It has been demonstrated that adiponectin could increase hepatic insulin sensitivity and glucose utilization through the activation of adenosine monophosphate (AMP) kinase and peroxisome proliferator-activated receptor-alpha (PPARα) [15]. A previous experimental study from our laboratory showed that anthocyanin upregulated adiponectin secretion in adipocytes through the transcription factor forkhead box O1 (FoxO1) in diabetic mice [16]. Basic studies have also demonstrated the antidiabetic effect of anthocyanins by activating AMP-activated protein kinase and PPAR in adipose tissue and skeletal muscles [17]. Anthocyanin might also ameliorate insulin resistance via the activation of insulin signaling and enhanced glucose transporter 4 (GLUT4) translocation, which increases glucose uptake and reduces the hyperglycemia associated with metabolic disorders [18]. These studies may help to explain the alterations of adiponectin and fasting glucose in patients with newly diagnosed diabetes.

The potential cardiovascular-protective effect of anthocyanins is clearly understood. The study of our laboratory also found that anthocyanin protected against diabetes-related endothelial dysfunction [16]. On the other hand, hypoadiponectinemia-induced inflammasome activation may be the molecular mechanism for diabetic vascular endothelial dysfunction [19]. Basic and clinical studies have identified the anti-atherogenic function of adiponectin [20] and its positive effect on vascular inflammation and endothelial function [21]. Adiponectin could also improve endothelium-independent vasodilation by inducing the production of endothelial nitric oxide (NO) [22].

Clinical implications of the findings

In the patients with newly diagnosed diabetes, we observed a decrease in serum adiponectin in the placebo group, which revealed a change in adiponectin in the progression of T2DM, whereas anthocyanins prevented the decline in adiponectin, leading to a mild but significant relative incremental improvement. Epidemiological studies have suggested that hypoadiponectinemia is an important component of the pathogenesis in insulin resistance and T2DM [23]. A cross-sectional study suggested that decreased serum adiponectin might be an independent predictor for the progression of T2DM [24]. Some prospective studies have shown that low levels of adiponectin predict the development of insulin resistance [25, 26]. Adiponectin has been proposed to be a novel target for the prevention and treatment of T2DM [27, 28]. Taken together, anthocyanins may prevent the progression of T2DM by improving serum adiponectin and fasting glucose in newly diagnosed diabetes.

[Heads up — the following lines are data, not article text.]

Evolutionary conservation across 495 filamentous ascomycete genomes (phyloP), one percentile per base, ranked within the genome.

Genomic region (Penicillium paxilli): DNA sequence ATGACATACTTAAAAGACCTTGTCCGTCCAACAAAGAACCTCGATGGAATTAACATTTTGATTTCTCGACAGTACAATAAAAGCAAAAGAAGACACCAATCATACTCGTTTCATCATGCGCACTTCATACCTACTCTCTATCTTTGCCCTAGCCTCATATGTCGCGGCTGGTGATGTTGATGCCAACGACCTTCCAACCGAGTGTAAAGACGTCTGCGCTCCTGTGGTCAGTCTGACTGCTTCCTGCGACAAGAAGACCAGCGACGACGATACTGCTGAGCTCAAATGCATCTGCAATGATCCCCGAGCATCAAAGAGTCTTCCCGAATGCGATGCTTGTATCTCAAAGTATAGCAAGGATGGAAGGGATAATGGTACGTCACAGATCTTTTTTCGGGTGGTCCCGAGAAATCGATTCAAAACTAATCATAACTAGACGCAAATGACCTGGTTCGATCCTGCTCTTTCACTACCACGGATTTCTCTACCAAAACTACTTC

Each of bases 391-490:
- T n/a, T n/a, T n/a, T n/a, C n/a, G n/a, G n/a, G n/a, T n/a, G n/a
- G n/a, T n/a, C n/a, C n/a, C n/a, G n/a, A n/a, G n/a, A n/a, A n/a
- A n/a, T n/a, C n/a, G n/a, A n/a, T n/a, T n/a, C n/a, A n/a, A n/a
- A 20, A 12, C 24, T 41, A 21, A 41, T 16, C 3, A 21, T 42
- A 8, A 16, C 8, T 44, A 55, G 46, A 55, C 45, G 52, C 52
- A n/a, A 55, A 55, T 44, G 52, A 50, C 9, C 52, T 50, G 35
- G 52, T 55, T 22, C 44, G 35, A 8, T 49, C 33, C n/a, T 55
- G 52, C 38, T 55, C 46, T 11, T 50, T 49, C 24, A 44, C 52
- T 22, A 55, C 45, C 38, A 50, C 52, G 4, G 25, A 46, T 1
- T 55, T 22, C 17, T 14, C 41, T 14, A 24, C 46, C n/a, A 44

Several studies suggested that hypoadiponectinemia was associated with vascular damage and contributed to cardiovascular risk in T2DM [29, 30]. A cohort study showed that a low level of adiponectin might predict the impairment of endothelium-independent vasodilation in newly diagnosed T2DM patients [31]. Thus, the favorable improvement in adiponectin in this study may also have a cardiovascular-protective effect, which is consistent with the clinical implications of the improvements in apo A-1 and apo B [32, 33].


The following limitations should be considered in the present study: first, there was possible incomplete blinding in this study because of the different contents of capsules, which may have resulted in the relatively high dropout in the placebo group; second, there was no objective measure of compliance during the intervention period, and data on serum anthocyanins or their metabolites were lacking. The time required for complete clearance of anthocyanins from the circulation is 6–8 h, which is exceeded by the 8–10 h of fasting [34]. Finally, we only measured total adiponectin rather than high-molecular-weight adiponectin. Nonetheless, data on the relevance of their distinction showed similar results [35, 36].

In conclusion, this randomized placebo-controlled trial showed that 12 weeks of daily supplementation with 320 mg anthocyanins increased serum adiponectin and decreased fasting glucose in patients with newly diagnosed diabetes but not in those with prediabetes. Additional long-term studies are needed to confirm the serial changes in adiponectin by anthocyanins intervention from normoglycemic individuals to individuals with prediabetes and new-onset diabetes.